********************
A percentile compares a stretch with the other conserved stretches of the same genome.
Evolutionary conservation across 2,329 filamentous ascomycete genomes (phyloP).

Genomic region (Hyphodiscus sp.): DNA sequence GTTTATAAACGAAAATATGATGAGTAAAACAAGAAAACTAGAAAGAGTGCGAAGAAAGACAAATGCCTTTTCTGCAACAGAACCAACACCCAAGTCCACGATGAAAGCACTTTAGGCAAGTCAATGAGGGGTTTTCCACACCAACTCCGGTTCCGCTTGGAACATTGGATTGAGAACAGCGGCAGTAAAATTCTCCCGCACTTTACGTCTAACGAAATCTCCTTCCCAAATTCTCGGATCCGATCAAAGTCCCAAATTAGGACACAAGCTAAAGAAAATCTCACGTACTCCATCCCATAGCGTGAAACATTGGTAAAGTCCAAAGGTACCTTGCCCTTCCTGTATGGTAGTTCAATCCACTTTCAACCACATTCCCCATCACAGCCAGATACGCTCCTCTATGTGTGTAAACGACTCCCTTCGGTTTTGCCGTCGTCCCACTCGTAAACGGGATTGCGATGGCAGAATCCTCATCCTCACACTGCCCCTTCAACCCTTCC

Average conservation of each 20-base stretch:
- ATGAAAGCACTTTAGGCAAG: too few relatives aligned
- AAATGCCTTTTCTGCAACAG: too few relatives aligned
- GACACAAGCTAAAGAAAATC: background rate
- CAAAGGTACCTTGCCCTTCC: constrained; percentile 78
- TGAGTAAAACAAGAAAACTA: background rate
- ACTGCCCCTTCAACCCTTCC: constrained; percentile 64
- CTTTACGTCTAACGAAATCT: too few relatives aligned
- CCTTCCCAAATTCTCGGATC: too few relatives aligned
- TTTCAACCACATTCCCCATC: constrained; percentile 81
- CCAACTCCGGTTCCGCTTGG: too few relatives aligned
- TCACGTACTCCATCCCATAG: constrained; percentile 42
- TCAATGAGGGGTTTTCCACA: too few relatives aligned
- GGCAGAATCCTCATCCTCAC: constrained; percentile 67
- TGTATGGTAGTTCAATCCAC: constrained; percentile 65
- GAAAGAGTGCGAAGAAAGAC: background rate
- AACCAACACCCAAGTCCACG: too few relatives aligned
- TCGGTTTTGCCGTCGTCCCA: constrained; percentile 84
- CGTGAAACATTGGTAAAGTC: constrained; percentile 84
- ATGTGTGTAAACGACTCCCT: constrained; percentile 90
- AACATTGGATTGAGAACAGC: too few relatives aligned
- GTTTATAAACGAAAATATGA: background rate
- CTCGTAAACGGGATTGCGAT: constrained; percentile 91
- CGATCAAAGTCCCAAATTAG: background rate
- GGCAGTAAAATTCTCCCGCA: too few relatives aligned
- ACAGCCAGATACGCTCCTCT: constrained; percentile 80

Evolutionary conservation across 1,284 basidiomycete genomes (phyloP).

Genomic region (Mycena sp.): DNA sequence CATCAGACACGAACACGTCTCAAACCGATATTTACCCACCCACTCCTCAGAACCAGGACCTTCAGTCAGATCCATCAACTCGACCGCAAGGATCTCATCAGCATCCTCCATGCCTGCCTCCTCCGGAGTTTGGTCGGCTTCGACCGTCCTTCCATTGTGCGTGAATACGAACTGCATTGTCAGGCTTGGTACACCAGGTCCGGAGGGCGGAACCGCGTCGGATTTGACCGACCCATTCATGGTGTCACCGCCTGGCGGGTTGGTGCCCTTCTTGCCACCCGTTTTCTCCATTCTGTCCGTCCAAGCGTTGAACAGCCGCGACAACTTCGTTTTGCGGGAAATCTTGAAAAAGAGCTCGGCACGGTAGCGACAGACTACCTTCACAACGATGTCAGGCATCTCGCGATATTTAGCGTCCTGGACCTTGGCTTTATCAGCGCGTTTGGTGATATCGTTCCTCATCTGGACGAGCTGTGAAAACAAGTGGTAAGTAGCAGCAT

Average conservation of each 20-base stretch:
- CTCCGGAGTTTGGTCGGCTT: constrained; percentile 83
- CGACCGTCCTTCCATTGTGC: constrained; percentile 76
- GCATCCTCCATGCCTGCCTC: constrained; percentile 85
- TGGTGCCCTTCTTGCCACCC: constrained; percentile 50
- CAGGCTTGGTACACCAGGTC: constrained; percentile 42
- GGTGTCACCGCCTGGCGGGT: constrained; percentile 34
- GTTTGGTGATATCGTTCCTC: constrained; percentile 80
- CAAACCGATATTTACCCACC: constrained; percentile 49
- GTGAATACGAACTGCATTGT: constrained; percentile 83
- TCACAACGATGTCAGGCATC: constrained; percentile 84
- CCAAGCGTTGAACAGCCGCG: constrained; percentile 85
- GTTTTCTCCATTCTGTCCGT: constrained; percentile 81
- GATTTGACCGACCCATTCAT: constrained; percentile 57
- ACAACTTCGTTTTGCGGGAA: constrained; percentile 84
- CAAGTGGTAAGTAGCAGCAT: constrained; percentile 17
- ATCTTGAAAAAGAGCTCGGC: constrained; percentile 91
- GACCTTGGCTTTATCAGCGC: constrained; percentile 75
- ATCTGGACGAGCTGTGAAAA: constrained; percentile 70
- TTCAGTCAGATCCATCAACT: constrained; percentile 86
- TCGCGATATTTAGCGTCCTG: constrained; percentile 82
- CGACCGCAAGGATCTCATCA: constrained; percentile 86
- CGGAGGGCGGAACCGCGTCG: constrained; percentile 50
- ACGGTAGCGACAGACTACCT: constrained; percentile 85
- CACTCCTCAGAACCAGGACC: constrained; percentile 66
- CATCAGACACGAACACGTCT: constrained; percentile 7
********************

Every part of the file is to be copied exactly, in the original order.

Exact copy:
A percentile compares a stretch with the other conserved stretches of the same genome.
Evolutionary conservation across 2,329 filamentous ascomycete genomes (phyloP).

Genomic region (Hyphodiscus sp.): DNA sequence GTTTATAAACGAAAATATGATGAGTAAAACAAGAAAACTAGAAAGAGTGCGAAGAAAGACAAATGCCTTTTCTGCAACAGAACCAACACCCAAGTCCACGATGAAAGCACTTTAGGCAAGTCAATGAGGGGTTTTCCACACCAACTCCGGTTCCGCTTGGAACATTGGATTGAGAACAGCGGCAGTAAAATTCTCCCGCACTTTACGTCTAACGAAATCTCCTTCCCAAATTCTCGGATCCGATCAAAGTCCCAAATTAGGACACAAGCTAAAGAAAATCTCACGTACTCCATCCCATAGCGTGAAACATTGGTAAAGTCCAAAGGTACCTTGCCCTTCCTGTATGGTAGTTCAATCCACTTTCAACCACATTCCCCATCACAGCCAGATACGCTCCTCTATGTGTGTAAACGACTCCCTTCGGTTTTGCCGTCGTCCCACTCGTAAACGGGATTGCGATGGCAGAATCCTCATCCTCACACTGCCCCTTCAACCCTTCC

Average conservation of each 20-base stretch:
- ATGAAAGCACTTTAGGCAAG: too few relatives aligned
- AAATGCCTTTTCTGCAACAG: too few relatives aligned
- GACACAAGCTAAAGAAAATC: background rate
- CAAAGGTACCTTGCCCTTCC: constrained; percentile 78
- TGAGTAAAACAAGAAAACTA: background rate
- ACTGCCCCTTCAACCCTTCC: constrained; percentile 64
- CTTTACGTCTAACGAAATCT: too few relatives aligned
- CCTTCCCAAATTCTCGGATC: too few relatives aligned
- TTTCAACCACATTCCCCATC: constrained; percentile 81
- CCAACTCCGGTTCCGCTTGG: too few relatives aligned
- TCACGTACTCCATCCCATAG: constrained; percentile 42
- TCAATGAGGGGTTTTCCACA: too few relatives aligned
- GGCAGAATCCTCATCCTCAC: constrained; percentile 67
- TGTATGGTAGTTCAATCCAC: constrained; percentile 65
- GAAAGAGTGCGAAGAAAGAC: background rate
- AACCAACACCCAAGTCCACG: too few relatives aligned
- TCGGTTTTGCCGTCGTCCCA: constrained; percentile 84
- CGTGAAACATTGGTAAAGTC: constrained; percentile 84
- ATGTGTGTAAACGACTCCCT: constrained; percentile 90
- AACATTGGATTGAGAACAGC: too few relatives aligned
- GTTTATAAACGAAAATATGA: background rate
- CTCGTAAACGGGATTGCGAT: constrained; percentile 91
- CGATCAAAGTCCCAAATTAG: background rate
- GGCAGTAAAATTCTCCCGCA: too few relatives aligned
- ACAGCCAGATACGCTCCTCT: constrained; percentile 80

Evolutionary conservation across 1,284 basidiomycete genomes (phyloP).

Genomic region (Mycena sp.): DNA sequence CATCAGACACGAACACGTCTCAAACCGATATTTACCCACCCACTCCTCAGAACCAGGACCTTCAGTCAGATCCATCAACTCGACCGCAAGGATCTCATCAGCATCCTCCATGCCTGCCTCCTCCGGAGTTTGGTCGGCTTCGACCGTCCTTCCATTGTGCGTGAATACGAACTGCATTGTCAGGCTTGGTACACCAGGTCCGGAGGGCGGAACCGCGTCGGATTTGACCGACCCATTCATGGTGTCACCGCCTGGCGGGTTGGTGCCCTTCTTGCCACCCGTTTTCTCCATTCTGTCCGTCCAAGCGTTGAACAGCCGCGACAACTTCGTTTTGCGGGAAATCTTGAAAAAGAGCTCGGCACGGTAGCGACAGACTACCTTCACAACGATGTCAGGCATCTCGCGATATTTAGCGTCCTGGACCTTGGCTTTATCAGCGCGTTTGGTGATATCGTTCCTCATCTGGACGAGCTGTGAAAACAAGTGGTAAGTAGCAGCAT

Average conservation of each 20-base stretch:
- CTCCGGAGTTTGGTCGGCTT: constrained; percentile 83
- CGACCGTCCTTCCATTGTGC: constrained; percentile 76
- GCATCCTCCATGCCTGCCTC: constrained; percentile 85
- TGGTGCCCTTCTTGCCACCC: constrained; percentile 50
- CAGGCTTGGTACACCAGGTC: constrained; percentile 42
- GGTGTCACCGCCTGGCGGGT: constrained; percentile 34
- GTTTGGTGATATCGTTCCTC: constrained; percentile 80
- CAAACCGATATTTACCCACC: constrained; percentile 49
- GTGAATACGAACTGCATTGT: constrained; percentile 83
- TCACAACGATGTCAGGCATC: constrained; percentile 84
- CCAAGCGTTGAACAGCCGCG: constrained; percentile 85
- GTTTTCTCCATTCTGTCCGT: constrained; percentile 81
- GATTTGACCGACCCATTCAT: constrained; percentile 57
- ACAACTTCGTTTTGCGGGAA: constrained; percentile 84
- CAAGTGGTAAGTAGCAGCAT: constrained; percentile 17
- ATCTTGAAAAAGAGCTCGGC: constrained; percentile 91
- GACCTTGGCTTTATCAGCGC: constrained; percentile 75
- ATCTGGACGAGCTGTGAAAA: constrained; percentile 70
- TTCAGTCAGATCCATCAACT: constrained; percentile 86
- TCGCGATATTTAGCGTCCTG: constrained; percentile 82
- CGACCGCAAGGATCTCATCA: constrained; percentile 86
- CGGAGGGCGGAACCGCGTCG: constrained; percentile 50
- ACGGTAGCGACAGACTACCT: constrained; percentile 85
- CACTCCTCAGAACCAGGACC: constrained; percentile 66
- CATCAGACACGAACACGTCT: constrained; percentile 7